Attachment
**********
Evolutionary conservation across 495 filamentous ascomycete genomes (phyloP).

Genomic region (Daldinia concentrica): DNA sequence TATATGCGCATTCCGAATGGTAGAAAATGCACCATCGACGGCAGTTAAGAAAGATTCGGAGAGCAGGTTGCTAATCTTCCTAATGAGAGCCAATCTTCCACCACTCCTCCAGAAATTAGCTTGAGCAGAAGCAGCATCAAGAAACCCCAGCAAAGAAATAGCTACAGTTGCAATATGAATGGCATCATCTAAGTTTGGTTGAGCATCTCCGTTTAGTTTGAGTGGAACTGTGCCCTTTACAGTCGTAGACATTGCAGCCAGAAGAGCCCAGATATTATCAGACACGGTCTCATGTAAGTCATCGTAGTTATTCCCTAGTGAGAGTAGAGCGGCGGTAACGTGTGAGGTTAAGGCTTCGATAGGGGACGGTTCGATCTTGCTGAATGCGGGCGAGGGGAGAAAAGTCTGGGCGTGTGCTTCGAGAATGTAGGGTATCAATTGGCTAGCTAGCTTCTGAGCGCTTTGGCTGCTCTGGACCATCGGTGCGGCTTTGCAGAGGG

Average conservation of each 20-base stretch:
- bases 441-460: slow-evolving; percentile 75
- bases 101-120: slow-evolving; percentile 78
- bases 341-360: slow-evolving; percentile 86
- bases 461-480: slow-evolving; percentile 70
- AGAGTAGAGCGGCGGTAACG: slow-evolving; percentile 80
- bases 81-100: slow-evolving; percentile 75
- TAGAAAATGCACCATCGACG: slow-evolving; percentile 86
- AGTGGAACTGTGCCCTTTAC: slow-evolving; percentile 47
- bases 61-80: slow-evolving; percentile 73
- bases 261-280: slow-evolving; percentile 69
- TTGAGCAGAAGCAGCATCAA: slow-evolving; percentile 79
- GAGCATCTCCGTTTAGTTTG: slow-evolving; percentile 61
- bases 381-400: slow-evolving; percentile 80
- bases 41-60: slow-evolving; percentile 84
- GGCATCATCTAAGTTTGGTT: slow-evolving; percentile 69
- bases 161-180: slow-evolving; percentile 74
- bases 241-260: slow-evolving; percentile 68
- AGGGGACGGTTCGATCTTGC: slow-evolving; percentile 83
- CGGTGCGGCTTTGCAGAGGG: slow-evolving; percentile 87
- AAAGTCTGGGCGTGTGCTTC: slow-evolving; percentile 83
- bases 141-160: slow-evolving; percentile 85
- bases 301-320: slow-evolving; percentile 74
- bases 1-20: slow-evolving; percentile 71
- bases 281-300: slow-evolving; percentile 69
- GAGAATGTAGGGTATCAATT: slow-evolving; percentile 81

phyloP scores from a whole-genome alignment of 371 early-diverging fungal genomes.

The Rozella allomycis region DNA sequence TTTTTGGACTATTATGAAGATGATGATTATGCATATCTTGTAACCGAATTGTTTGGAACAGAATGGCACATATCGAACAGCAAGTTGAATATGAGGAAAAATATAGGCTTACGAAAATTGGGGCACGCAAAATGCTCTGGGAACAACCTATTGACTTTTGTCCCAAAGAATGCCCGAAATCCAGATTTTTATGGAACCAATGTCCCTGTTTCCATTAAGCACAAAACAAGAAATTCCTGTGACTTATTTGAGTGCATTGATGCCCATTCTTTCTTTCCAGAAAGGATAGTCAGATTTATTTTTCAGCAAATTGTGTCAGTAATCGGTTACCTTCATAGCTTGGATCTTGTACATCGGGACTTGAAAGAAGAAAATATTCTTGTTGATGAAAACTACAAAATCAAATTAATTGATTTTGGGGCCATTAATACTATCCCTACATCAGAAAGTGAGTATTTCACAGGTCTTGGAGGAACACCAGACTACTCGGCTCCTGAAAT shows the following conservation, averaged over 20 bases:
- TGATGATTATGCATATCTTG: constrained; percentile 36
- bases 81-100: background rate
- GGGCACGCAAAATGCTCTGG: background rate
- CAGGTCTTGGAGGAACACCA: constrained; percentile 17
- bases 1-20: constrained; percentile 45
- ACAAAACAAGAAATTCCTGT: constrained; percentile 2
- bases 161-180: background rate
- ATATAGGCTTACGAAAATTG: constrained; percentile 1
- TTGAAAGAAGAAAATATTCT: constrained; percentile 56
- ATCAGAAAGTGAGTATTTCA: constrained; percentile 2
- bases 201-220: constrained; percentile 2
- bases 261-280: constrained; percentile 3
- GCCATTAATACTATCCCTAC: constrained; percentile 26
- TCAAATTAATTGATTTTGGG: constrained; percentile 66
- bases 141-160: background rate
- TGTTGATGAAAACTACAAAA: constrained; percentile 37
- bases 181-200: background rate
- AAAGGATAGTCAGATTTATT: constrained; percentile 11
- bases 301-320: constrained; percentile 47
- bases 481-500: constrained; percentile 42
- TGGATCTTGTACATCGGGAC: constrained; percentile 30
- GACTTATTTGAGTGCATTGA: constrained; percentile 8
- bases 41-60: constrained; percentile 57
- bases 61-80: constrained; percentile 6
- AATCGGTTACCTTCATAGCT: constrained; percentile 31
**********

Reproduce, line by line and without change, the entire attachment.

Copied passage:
Evolutionary conservation across 495 filamentous ascomycete genomes (phyloP).

Genomic region (Daldinia concentrica): DNA sequence TATATGCGCATTCCGAATGGTAGAAAATGCACCATCGACGGCAGTTAAGAAAGATTCGGAGAGCAGGTTGCTAATCTTCCTAATGAGAGCCAATCTTCCACCACTCCTCCAGAAATTAGCTTGAGCAGAAGCAGCATCAAGAAACCCCAGCAAAGAAATAGCTACAGTTGCAATATGAATGGCATCATCTAAGTTTGGTTGAGCATCTCCGTTTAGTTTGAGTGGAACTGTGCCCTTTACAGTCGTAGACATTGCAGCCAGAAGAGCCCAGATATTATCAGACACGGTCTCATGTAAGTCATCGTAGTTATTCCCTAGTGAGAGTAGAGCGGCGGTAACGTGTGAGGTTAAGGCTTCGATAGGGGACGGTTCGATCTTGCTGAATGCGGGCGAGGGGAGAAAAGTCTGGGCGTGTGCTTCGAGAATGTAGGGTATCAATTGGCTAGCTAGCTTCTGAGCGCTTTGGCTGCTCTGGACCATCGGTGCGGCTTTGCAGAGGG

Average conservation of each 20-base stretch:
- bases 441-460: slow-evolving; percentile 75
- bases 101-120: slow-evolving; percentile 78
- bases 341-360: slow-evolving; percentile 86
- bases 461-480: slow-evolving; percentile 70
- AGAGTAGAGCGGCGGTAACG: slow-evolving; percentile 80
- bases 81-100: slow-evolving; percentile 75
- TAGAAAATGCACCATCGACG: slow-evolving; percentile 86
- AGTGGAACTGTGCCCTTTAC: slow-evolving; percentile 47
- bases 61-80: slow-evolving; percentile 73
- bases 261-280: slow-evolving; percentile 69
- TTGAGCAGAAGCAGCATCAA: slow-evolving; percentile 79
- GAGCATCTCCGTTTAGTTTG: slow-evolving; percentile 61
- bases 381-400: slow-evolving; percentile 80
- bases 41-60: slow-evolving; percentile 84
- GGCATCATCTAAGTTTGGTT: slow-evolving; percentile 69
- bases 161-180: slow-evolving; percentile 74
- bases 241-260: slow-evolving; percentile 68
- AGGGGACGGTTCGATCTTGC: slow-evolving; percentile 83
- CGGTGCGGCTTTGCAGAGGG: slow-evolving; percentile 87
- AAAGTCTGGGCGTGTGCTTC: slow-evolving; percentile 83
- bases 141-160: slow-evolving; percentile 85
- bases 301-320: slow-evolving; percentile 74
- bases 1-20: slow-evolving; percentile 71
- bases 281-300: slow-evolving; percentile 69
- GAGAATGTAGGGTATCAATT: slow-evolving; percentile 81

phyloP scores from a whole-genome alignment of 371 early-diverging fungal genomes.

The Rozella allomycis region DNA sequence TTTTTGGACTATTATGAAGATGATGATTATGCATATCTTGTAACCGAATTGTTTGGAACAGAATGGCACATATCGAACAGCAAGTTGAATATGAGGAAAAATATAGGCTTACGAAAATTGGGGCACGCAAAATGCTCTGGGAACAACCTATTGACTTTTGTCCCAAAGAATGCCCGAAATCCAGATTTTTATGGAACCAATGTCCCTGTTTCCATTAAGCACAAAACAAGAAATTCCTGTGACTTATTTGAGTGCATTGATGCCCATTCTTTCTTTCCAGAAAGGATAGTCAGATTTATTTTTCAGCAAATTGTGTCAGTAATCGGTTACCTTCATAGCTTGGATCTTGTACATCGGGACTTGAAAGAAGAAAATATTCTTGTTGATGAAAACTACAAAATCAAATTAATTGATTTTGGGGCCATTAATACTATCCCTACATCAGAAAGTGAGTATTTCACAGGTCTTGGAGGAACACCAGACTACTCGGCTCCTGAAAT shows the following conservation, averaged over 20 bases:
- TGATGATTATGCATATCTTG: constrained; percentile 36
- bases 81-100: background rate
- GGGCACGCAAAATGCTCTGG: background rate
- CAGGTCTTGGAGGAACACCA: constrained; percentile 17
- bases 1-20: constrained; percentile 45
- ACAAAACAAGAAATTCCTGT: constrained; percentile 2
- bases 161-180: background rate
- ATATAGGCTTACGAAAATTG: constrained; percentile 1
- TTGAAAGAAGAAAATATTCT: constrained; percentile 56
- ATCAGAAAGTGAGTATTTCA: constrained; percentile 2
- bases 201-220: constrained; percentile 2
- bases 261-280: constrained; percentile 3
- GCCATTAATACTATCCCTAC: constrained; percentile 26
- TCAAATTAATTGATTTTGGG: constrained; percentile 66
- bases 141-160: background rate
- TGTTGATGAAAACTACAAAA: constrained; percentile 37
- bases 181-200: background rate
- AAAGGATAGTCAGATTTATT: constrained; percentile 11
- bases 301-320: constrained; percentile 47
- bases 481-500: constrained; percentile 42
- TGGATCTTGTACATCGGGAC: constrained; percentile 30
- GACTTATTTGAGTGCATTGA: constrained; percentile 8
- bases 41-60: constrained; percentile 57
- bases 61-80: constrained; percentile 6
- AATCGGTTACCTTCATAGCT: constrained; percentile 31